I feel like I'm toying with the cosmic order posting about this particular exhibit out of order. Ahahah... After all, this exhibit is located right at the end of the trail one need to walk through at Shikoku Mura. Anyway, here's a fisherman's home for you!
A fisherman's house facing the Pacific should be sturdy and this house has a stone fence on the sea side serves as a windbreak and the narrow entryway is to minimise and keep out rain and wind.
This dwelling was in an isolated fishing village strung along the base of a cliff in the Izari region of Tokushima prefecture.
Son making himself comfy while Mommy checking out the place.
Functioning to provide complete shelter in the frequently foul weather the area faced, the house has a low roof to reduce wind resistance and is covered with heavy tiles (hongawara).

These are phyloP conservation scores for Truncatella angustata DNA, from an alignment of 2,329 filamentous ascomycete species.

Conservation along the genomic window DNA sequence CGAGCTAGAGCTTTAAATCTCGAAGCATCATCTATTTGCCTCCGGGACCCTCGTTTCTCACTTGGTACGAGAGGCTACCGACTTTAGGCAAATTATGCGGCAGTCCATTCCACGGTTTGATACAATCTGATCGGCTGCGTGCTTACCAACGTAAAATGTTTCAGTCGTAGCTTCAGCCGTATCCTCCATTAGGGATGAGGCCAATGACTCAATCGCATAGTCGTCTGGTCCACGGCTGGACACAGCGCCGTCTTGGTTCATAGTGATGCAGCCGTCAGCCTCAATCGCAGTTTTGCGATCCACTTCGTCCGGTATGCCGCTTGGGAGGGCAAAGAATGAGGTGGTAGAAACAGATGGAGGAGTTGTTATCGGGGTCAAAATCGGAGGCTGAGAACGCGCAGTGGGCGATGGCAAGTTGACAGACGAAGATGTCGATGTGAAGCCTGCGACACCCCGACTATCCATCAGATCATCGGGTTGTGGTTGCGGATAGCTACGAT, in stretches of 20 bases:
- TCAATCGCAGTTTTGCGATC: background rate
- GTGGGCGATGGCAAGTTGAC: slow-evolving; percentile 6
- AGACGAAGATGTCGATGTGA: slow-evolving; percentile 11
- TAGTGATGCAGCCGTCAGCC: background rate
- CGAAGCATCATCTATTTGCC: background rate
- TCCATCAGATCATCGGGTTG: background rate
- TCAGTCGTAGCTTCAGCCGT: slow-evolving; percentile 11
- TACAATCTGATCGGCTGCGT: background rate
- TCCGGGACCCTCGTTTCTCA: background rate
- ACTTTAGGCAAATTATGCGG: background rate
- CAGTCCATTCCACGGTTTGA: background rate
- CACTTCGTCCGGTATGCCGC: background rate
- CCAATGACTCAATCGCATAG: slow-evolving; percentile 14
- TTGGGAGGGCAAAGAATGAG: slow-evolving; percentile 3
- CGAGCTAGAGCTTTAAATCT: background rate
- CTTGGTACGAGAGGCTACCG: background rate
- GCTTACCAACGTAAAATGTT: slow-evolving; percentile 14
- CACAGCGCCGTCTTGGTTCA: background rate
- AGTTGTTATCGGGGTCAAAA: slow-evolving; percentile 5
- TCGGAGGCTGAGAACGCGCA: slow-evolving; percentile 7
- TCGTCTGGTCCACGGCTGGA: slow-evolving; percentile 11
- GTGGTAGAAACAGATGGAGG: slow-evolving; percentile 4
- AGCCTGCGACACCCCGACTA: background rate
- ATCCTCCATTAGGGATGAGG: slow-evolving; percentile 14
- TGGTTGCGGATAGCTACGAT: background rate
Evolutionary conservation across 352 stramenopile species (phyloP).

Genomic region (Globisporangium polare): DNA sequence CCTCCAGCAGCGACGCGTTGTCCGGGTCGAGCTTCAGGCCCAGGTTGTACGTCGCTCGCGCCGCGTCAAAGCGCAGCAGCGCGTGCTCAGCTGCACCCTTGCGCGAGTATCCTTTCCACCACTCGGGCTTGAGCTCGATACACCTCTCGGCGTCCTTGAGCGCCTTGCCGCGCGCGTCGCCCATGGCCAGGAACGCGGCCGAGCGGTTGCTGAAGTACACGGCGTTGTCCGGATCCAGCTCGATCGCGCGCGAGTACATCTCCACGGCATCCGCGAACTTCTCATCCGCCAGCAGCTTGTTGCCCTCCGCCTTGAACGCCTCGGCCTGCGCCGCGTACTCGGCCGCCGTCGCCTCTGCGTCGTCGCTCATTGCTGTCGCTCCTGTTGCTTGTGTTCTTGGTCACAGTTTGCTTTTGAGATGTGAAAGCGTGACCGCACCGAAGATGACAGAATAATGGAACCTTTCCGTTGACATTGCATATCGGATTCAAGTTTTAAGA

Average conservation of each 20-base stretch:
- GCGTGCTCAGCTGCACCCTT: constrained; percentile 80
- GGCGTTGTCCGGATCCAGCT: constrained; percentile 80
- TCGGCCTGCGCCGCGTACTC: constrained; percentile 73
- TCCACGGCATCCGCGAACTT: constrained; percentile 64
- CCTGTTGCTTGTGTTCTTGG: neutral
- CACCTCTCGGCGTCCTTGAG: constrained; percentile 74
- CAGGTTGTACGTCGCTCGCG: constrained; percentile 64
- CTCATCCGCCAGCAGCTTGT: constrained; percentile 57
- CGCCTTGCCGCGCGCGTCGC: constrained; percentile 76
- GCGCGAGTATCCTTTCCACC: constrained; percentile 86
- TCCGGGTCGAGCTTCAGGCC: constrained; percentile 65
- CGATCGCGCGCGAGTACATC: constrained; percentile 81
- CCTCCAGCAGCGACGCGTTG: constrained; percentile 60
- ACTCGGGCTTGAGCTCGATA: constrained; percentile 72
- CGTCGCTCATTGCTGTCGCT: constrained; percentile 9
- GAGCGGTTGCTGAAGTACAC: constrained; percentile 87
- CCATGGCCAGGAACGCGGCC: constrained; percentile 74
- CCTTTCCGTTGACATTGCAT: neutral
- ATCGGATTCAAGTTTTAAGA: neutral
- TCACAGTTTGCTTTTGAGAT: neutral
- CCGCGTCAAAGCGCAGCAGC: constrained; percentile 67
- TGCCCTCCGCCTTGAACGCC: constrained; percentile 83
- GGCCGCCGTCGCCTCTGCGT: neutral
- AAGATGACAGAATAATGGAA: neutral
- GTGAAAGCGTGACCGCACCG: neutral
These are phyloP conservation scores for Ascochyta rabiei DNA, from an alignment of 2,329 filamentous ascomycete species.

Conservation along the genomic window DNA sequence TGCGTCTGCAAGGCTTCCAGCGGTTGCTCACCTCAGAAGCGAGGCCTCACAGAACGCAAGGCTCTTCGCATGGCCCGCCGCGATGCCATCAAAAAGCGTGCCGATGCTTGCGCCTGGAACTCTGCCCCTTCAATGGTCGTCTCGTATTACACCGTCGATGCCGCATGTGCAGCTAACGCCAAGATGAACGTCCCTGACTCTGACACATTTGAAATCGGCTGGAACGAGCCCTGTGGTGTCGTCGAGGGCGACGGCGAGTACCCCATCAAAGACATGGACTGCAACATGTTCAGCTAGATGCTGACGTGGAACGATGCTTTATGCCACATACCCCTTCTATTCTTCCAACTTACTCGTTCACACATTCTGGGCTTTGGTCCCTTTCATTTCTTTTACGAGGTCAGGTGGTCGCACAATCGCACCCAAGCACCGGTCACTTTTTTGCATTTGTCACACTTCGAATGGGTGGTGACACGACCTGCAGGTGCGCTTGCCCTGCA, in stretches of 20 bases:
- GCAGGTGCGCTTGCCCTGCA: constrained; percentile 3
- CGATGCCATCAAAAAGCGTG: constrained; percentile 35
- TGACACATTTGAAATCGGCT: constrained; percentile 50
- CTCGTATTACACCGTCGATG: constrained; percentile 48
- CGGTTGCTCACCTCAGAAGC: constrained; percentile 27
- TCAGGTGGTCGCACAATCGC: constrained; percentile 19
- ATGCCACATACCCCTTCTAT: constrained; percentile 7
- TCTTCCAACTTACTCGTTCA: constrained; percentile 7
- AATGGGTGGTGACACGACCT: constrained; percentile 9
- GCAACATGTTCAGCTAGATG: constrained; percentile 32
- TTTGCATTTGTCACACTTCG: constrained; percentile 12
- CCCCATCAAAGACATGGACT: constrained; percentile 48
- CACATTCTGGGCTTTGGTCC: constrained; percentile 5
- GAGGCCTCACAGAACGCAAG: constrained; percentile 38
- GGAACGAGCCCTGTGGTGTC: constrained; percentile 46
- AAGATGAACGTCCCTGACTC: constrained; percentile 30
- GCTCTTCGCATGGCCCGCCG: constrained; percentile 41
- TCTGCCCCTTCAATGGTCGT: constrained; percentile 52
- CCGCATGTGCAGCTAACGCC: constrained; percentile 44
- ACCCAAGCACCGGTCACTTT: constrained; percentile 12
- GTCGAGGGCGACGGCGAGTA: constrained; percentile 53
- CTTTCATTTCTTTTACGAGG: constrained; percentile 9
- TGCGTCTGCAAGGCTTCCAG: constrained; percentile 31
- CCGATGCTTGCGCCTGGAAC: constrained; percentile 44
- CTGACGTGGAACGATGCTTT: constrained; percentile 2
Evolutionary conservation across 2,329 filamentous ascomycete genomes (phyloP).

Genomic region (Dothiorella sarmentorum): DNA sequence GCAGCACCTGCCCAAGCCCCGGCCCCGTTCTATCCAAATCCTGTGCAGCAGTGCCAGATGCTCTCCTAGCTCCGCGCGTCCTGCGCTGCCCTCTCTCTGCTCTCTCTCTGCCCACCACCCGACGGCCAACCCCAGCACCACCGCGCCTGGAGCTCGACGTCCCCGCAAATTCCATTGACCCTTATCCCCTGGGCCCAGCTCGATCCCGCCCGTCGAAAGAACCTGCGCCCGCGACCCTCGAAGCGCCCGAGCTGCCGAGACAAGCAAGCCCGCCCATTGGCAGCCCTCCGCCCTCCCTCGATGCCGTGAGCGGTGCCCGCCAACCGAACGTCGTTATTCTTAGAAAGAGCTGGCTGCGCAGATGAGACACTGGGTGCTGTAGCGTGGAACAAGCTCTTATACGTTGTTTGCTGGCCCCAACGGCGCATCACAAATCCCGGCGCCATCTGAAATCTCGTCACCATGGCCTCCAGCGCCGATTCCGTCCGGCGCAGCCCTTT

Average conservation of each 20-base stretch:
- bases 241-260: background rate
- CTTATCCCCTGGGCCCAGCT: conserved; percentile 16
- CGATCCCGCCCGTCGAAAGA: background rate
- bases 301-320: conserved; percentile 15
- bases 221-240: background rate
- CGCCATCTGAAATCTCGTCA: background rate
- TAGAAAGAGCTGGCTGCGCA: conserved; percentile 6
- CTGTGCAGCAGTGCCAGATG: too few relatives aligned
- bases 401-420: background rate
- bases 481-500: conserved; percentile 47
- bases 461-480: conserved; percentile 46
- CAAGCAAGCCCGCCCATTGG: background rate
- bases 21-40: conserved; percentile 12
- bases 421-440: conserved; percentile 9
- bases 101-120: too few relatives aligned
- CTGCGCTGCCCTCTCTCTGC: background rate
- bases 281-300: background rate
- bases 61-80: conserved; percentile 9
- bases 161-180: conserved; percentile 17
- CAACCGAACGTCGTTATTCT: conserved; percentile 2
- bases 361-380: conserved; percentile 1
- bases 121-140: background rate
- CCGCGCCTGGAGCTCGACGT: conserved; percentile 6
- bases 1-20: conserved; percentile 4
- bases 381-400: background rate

The central or "Good Fortune Pillar" (daikoku bashira) is unusually massive. All lumber throughout the house was handshaped by adze.
The waters of Izari were once filled with yellowtails (buri) which is a much favoured eating fish.
A sad reason for this house came to Shikoku Mura in its original condition was because the villagers had no funds to renovate their houses. The villagers in the community decided to increase their catch by buying a huge net like in commercial fisheries. After the net was bought, the yellowtail left the feeding ground of Izari and moved elsewhere. The villagers were saddled with huge debts that they could not pay off and the town went bankrupt leaving fishermen without funds to renovate their houses.